On Valentine’s Day, a lone gunman unleashed terror on Copenhagen as he attacked a free speech event and a Jewish Synagogue, killing two people and injuring three others. The targets of the attacks were Swedish cartoonist Lars Vilks, who once portrayed the Prophet Mohammed as a dog, and a few Jewish families attending a bat mitzvah. The killings left the country in shock but its people are still defiant about their right to express themselves. All around, there is a sense of déjà vu about the ideological battle that lies behind the latest slayings. How has this small country in Europe landed at the forefront of Islamic extremists’ problem with the idea of free speech?

The last 10 years have been difficult for Denmark as its perception has become vitiated in the Islamic world. It all started with a row around Prophet Mohammed cartoons. Danish newspaper Jyllands-Posten released 12 editorial cartoons titled “Mohammed’s Face” on September 30, 2005. Those cartoons were meant to add to the debate on self-censorship including but not limited to Islam. But the response was expectedly critical of the newspaper.

Eleven Ambassadors from various countries sought to meet Danish Prime Minister Anders Føgh Rasmussen about the matter and urged him to take “all those responsible to task under law of the land in the interest of inter-faith harmony, better integration and Denmark’s overall relations with the Muslim world”. The Danish government replied that the country has liberal free speech laws but also a blasphemy law which could be used to seek justice against the newspaper.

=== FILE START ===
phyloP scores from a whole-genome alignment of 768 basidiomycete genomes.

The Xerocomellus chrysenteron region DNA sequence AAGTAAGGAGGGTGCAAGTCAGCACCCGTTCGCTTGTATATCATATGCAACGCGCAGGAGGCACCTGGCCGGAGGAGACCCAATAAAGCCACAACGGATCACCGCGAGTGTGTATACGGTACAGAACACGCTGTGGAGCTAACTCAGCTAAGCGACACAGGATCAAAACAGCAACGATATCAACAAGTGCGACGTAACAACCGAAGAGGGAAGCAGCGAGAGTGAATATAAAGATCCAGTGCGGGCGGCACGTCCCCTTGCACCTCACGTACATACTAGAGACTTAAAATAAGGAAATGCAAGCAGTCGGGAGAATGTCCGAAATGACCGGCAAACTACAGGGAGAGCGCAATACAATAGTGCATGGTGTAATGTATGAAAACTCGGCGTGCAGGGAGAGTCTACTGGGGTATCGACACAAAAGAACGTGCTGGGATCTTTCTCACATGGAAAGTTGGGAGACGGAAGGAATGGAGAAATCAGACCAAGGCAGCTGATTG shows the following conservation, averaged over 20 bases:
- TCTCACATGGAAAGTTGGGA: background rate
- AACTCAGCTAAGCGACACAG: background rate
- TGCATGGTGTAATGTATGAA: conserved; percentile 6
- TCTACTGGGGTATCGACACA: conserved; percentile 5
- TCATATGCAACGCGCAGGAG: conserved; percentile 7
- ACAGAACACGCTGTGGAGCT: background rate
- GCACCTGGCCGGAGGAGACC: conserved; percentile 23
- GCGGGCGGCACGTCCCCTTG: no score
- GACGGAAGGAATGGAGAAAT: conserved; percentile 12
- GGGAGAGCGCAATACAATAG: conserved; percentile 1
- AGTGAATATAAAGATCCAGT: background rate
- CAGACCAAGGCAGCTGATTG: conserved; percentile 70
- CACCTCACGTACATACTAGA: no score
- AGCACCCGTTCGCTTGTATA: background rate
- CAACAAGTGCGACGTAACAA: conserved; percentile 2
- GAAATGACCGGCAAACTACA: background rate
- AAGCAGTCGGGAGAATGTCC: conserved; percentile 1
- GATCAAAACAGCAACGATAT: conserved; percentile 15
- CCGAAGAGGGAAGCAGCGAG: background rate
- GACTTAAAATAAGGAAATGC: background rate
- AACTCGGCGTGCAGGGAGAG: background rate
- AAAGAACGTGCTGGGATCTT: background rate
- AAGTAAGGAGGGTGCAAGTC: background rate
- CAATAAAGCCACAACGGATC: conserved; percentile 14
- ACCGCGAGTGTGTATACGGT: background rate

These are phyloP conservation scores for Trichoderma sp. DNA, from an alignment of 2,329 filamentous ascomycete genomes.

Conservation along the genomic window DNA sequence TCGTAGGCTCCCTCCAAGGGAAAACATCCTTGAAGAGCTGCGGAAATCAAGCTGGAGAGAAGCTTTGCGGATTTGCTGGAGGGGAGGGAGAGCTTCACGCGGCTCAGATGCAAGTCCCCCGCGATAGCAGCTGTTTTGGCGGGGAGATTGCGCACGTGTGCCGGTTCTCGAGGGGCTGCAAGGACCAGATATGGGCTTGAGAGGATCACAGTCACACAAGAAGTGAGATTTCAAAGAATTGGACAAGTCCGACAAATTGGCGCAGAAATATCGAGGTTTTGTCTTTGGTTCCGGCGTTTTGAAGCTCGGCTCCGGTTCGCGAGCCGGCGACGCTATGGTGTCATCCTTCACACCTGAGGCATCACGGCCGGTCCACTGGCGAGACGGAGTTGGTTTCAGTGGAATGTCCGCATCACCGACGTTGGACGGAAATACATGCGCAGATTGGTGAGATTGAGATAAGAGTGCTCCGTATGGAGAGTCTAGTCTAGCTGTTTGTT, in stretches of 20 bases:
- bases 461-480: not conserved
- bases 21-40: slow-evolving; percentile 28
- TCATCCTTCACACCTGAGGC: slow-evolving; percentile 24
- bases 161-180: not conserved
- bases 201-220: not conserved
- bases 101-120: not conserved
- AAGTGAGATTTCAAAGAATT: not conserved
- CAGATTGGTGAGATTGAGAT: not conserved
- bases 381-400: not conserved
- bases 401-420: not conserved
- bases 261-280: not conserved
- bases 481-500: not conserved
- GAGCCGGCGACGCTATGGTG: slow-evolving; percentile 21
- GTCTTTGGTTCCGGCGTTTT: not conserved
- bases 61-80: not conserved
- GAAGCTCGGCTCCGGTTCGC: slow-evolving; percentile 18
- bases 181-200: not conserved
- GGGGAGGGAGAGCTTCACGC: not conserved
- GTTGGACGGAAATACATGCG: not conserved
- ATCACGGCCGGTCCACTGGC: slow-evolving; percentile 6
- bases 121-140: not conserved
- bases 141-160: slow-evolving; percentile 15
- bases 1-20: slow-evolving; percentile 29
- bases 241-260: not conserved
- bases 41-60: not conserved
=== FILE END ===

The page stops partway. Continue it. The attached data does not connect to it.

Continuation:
A group of Danish imams formed a committee to protest against the cartoons and filed a lawsuit against Jyllands-Posten under Denmark’s blasphemy laws. The lawsuit was set aside by the court on the grounds that the newspaper acted in Denmark’s public interest and that the journalists had editorial freedom in this case. In early 2006, months of simmering international anger finally exploded, with protests and demonstrations around the world as well as threats against Danish embassies. There were boycotts of Danish products throughout the Middle East and other parts of the world.

Strains of Islamophobia

The cartoons row put Denmark on the map for all the wrong reasons. In 2006, in the eyes of the Islamic world, Denmark went from a small European country to blasphemers. Four years later, an attempt was made on the life of cartoonist Kurt Westergaard, who drew the Prophet wearing a bomb in his turban, at his home in Aarhus. Three men were caught while Westergaard and his wife hid in the safe room that had been built to escape exactly such a situation. Other Danish newspapers responded to this attack by reprinting the Mohammad cartoons to reiterate their commitment to the freedom of speech and to send the message that “no-one should feel their life was threatened because of a drawing”.

This commitment to freedom of expression frequently plays out in the public sphere in Denmark, with some politicians eagerly capitalising on the fervent belief.

Like many nations in Europe, Denmark is no stranger to strains of Islamophobia and the rise of the far-right Dansk Folkeparti (Danish People’s Party) is a reflection of that. The third-most popular party in the nation, it claims that Denmark has too many Muslims and is against allowing any more Muslim immigrants in. It rejects multiculturalism and wants to do away with the anti-blasphemy law.

Non-Muslims and Muslims have clashed many times over the last decade or so and there are no signs of the unrest ending. One incident from the year 2013 stands out. Lars Hedegaard, a former newspaper editor known for his scathing views on Islam, was attacked by an armed assailant disguised as a postman. The murder attempt was foiled by Hedegaard but something interesting happened in the wake of the incident. Danish Muslim groups came together to defend Hedegaard and his right to express his opinions. The attempt on his life was roundly condemned by them.

There is little doubt that freedom of expression will continue to be defended by everyone, Non-Muslims and Muslims alike, in Denmark even after the recent Valentine’s Day attacks. But will the fear of violence spur a rise in self-censorship? That remains to be seen.